Strategy

Risk Management As A Creator

Risk Management As A Creator

Before going solo, every creator knows they’re taking on a significant amount of risk. Being “self-employed” isn’t easy and requires you to wear many hats at various times. Now you have to wear the hat of a risk manager.

A risk manager is someone who assesses the risk of a company or business and creates a strategy that reduces the negative impact that risk will have on said company or business. At present, risk managers certainly have their work cut out for them, as do creators.

But, who can plan for an international disaster of this magnitude while maintaining a sense of generosity and altruism?

As creators, we do have a responsibility to ensure that our plans don’t devolve into “each man for himself.”

So, keep that in mind when you’re conducting your risk assessment.

Preparing A Risk Assessment

Now that we’re in the thick of the COVID-19 pandemic – countries going into nationwide lockdown and widespread travel and business bans – you don’t need to wonder what a pandemic will do to your business, you already know what it will do.

Although this is not an ideal time to be preparing your risk assessment, it’s certainly not the time to forego creating a plan because you hope we’ve seen the worst of the pandemic. Rather, it’s time to change hats and do your best impression of a risk manager.

1// Identify At-Risk Plans and Projects

This first step is as simple as getting a piece of paper and a pen, opening your notes, or opening a Google Doc, and start working.

Start by listing any projects you have in the pipelines that could be or have already been affected. Next, you’ll need to list who (within your team) could be hit by your projects and plans being affected, as this will help you consider the overall impact this pandemic will have

You’ll work in three columns.

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The first column will be a list of projects, goals, or plans that could be affected by these current events. The second column will list how your projects, plans, or goals could be affected (postponed, canceled, etc). The last column will list who within these projects could be affected.

For example, if you’ve hired a photographer to take product shots for your Ecommerce store, if you’re postponing the launch of your store the photographer’s income is going to be affected.

2//Determine How These Complications Could Affect Your Output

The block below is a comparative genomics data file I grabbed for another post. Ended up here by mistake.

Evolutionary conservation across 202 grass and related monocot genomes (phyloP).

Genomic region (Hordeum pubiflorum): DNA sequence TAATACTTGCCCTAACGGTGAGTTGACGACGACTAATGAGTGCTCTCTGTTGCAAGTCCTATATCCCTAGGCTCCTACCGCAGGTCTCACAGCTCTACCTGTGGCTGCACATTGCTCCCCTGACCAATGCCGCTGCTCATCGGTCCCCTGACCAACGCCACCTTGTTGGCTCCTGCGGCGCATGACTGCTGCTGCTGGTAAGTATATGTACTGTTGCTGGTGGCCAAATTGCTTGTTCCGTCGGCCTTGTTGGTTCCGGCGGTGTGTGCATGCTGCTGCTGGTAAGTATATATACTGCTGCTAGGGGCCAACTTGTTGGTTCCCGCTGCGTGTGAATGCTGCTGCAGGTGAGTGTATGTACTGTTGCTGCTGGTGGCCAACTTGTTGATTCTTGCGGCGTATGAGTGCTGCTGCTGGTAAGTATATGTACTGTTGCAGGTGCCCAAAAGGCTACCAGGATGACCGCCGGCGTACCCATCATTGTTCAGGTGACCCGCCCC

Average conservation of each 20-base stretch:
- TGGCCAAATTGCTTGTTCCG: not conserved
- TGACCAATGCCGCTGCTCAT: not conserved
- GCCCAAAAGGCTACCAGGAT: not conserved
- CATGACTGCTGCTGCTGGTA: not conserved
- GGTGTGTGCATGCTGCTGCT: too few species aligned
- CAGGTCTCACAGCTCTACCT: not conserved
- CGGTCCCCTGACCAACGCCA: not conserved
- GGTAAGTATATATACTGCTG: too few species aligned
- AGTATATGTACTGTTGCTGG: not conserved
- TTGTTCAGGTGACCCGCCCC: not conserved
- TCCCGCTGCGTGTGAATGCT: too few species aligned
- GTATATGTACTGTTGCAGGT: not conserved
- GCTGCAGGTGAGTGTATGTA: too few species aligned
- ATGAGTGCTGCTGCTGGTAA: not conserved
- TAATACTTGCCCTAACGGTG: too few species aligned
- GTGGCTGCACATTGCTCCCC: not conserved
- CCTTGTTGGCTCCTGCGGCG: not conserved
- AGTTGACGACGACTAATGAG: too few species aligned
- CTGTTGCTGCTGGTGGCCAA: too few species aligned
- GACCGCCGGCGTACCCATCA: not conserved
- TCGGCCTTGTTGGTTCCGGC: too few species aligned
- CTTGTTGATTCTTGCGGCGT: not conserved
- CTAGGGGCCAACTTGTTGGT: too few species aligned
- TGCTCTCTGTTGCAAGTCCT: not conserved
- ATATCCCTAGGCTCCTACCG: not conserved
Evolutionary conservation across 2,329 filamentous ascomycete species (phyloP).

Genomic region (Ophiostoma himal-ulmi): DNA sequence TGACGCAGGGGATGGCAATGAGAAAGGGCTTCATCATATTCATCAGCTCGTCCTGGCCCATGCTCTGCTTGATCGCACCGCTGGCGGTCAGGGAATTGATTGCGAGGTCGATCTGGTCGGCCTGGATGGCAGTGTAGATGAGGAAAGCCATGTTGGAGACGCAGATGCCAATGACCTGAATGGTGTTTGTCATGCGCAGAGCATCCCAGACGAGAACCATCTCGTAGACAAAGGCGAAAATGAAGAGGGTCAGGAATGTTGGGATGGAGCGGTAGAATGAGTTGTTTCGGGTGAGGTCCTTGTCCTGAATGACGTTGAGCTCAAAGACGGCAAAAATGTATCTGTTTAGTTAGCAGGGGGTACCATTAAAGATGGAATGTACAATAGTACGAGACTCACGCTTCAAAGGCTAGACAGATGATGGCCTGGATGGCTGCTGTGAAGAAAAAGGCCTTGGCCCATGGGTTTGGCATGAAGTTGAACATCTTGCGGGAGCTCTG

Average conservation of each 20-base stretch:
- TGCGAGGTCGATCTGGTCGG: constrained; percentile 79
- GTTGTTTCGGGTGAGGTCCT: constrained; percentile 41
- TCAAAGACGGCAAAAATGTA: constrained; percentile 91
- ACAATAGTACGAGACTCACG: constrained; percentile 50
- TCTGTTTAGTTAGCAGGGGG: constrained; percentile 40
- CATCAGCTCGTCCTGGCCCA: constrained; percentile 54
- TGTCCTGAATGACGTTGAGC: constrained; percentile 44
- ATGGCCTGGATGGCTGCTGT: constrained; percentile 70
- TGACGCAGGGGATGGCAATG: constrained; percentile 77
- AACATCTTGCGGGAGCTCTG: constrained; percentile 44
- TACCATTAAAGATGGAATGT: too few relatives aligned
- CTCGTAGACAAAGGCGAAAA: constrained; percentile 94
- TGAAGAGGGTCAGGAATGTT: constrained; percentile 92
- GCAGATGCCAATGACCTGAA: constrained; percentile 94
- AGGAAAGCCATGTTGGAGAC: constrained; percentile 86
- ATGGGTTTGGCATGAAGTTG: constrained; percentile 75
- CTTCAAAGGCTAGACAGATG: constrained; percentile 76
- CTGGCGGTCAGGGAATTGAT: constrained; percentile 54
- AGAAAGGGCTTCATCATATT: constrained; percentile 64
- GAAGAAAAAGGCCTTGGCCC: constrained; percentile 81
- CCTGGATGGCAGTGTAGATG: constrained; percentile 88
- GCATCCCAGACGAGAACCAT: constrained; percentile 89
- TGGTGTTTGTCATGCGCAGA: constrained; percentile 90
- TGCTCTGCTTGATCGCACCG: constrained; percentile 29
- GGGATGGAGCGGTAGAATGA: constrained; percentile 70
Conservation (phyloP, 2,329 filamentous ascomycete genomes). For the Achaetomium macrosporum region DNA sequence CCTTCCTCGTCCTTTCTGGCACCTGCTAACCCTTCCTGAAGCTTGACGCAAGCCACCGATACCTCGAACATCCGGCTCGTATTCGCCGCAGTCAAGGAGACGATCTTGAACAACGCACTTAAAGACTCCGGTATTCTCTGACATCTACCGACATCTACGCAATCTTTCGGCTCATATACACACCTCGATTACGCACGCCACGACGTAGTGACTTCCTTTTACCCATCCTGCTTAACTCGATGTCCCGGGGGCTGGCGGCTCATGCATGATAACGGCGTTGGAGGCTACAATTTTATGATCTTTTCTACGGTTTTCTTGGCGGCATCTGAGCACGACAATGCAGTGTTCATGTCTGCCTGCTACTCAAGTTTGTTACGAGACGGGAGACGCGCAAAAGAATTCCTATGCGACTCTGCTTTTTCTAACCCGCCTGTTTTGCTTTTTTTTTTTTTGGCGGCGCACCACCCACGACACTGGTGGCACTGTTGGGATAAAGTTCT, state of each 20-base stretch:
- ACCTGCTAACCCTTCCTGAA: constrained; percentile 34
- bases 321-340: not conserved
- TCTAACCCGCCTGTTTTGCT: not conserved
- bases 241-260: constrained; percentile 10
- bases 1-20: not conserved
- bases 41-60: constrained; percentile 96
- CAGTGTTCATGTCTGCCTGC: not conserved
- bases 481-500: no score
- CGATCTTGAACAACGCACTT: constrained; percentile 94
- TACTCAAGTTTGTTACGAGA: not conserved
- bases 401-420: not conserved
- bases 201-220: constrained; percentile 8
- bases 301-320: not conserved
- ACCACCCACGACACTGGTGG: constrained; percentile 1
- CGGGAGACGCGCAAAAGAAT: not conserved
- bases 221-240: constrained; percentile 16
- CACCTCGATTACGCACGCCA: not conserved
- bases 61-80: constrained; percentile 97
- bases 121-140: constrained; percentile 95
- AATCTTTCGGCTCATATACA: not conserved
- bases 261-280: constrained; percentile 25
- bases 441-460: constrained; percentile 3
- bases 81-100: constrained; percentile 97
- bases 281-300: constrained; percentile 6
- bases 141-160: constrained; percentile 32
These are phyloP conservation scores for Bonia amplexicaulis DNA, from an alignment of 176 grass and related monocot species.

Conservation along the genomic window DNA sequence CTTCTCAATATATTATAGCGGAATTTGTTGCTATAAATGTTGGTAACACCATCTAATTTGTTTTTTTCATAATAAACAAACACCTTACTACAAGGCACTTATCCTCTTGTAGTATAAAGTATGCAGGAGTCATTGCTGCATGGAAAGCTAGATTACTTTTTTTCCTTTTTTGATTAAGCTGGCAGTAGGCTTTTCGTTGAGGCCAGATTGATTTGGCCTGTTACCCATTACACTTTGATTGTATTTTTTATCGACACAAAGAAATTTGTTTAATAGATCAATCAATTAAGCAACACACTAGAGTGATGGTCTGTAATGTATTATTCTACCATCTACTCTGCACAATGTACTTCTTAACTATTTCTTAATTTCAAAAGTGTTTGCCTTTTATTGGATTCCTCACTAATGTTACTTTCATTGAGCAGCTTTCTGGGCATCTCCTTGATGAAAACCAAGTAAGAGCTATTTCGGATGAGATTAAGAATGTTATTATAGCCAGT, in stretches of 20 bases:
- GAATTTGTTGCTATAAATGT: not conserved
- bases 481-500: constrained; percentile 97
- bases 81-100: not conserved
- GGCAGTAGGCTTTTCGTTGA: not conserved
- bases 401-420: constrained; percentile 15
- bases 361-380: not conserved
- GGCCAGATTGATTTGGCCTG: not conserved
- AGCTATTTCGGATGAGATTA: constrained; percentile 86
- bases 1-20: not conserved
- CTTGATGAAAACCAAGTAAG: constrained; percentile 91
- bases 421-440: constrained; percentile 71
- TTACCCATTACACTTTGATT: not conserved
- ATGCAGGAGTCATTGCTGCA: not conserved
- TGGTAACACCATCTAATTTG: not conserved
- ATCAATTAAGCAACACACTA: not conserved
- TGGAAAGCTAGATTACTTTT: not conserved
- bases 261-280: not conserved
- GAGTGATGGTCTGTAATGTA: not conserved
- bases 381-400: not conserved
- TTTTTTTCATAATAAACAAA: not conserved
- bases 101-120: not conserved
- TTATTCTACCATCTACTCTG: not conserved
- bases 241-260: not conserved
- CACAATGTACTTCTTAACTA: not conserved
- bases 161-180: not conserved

Now that you’ve got your three columns in front of you it’s time to define what the effect the postponement, cancellation, or adaption of these projects will have on you. Doing this is going to help you establish your next steps so that you aren’t completely derailed by the current events.

The most obvious implication these events will have is the loss of income. But what creators often forget is what the loss of income means in the grander scheme of your goals and plans for the next year, 5 years, and so on. If you overlook a minor implication now, you could spend the next few months recovering from that obvious oversight. Instead, spend some time thinking about HOW this will affect you.

3//Work On Next Steps

Your current projects have already been affected, leaving you with few options at recourse in that regard. However, it’s your future projects that are yet to be derailed, that will benefit most from you creating a plan of action.

For future projects, list who is involved in the projects, what their role is, and how these projects can be adapted to make them viable for the future. This way, everyone involved in these projects isn’t negatively affected by the current events.

Additionally, now is the perfect time to reach out to your management and advisers if you have any. But, if not, you can find a network of entrepreneurs in your area – on Facebook, LinkedIn, or even Twitter – to get advice on how to adapt to these events.

4//Review Your Action Plan

Before setting this plan into motion, go through it. Discuss it with others to get their feedback. More importantly, discuss it with those who’ll be directly and indirectly affected – including your audience, followers, and business partners. Once you have feedback from every applicable party, you can set your plan in motion.


Now that you’ve created your plan of action is there any advice you’d give to creators in your shoes? What did you wish you knew before you started this journey, and what would you like to improve?

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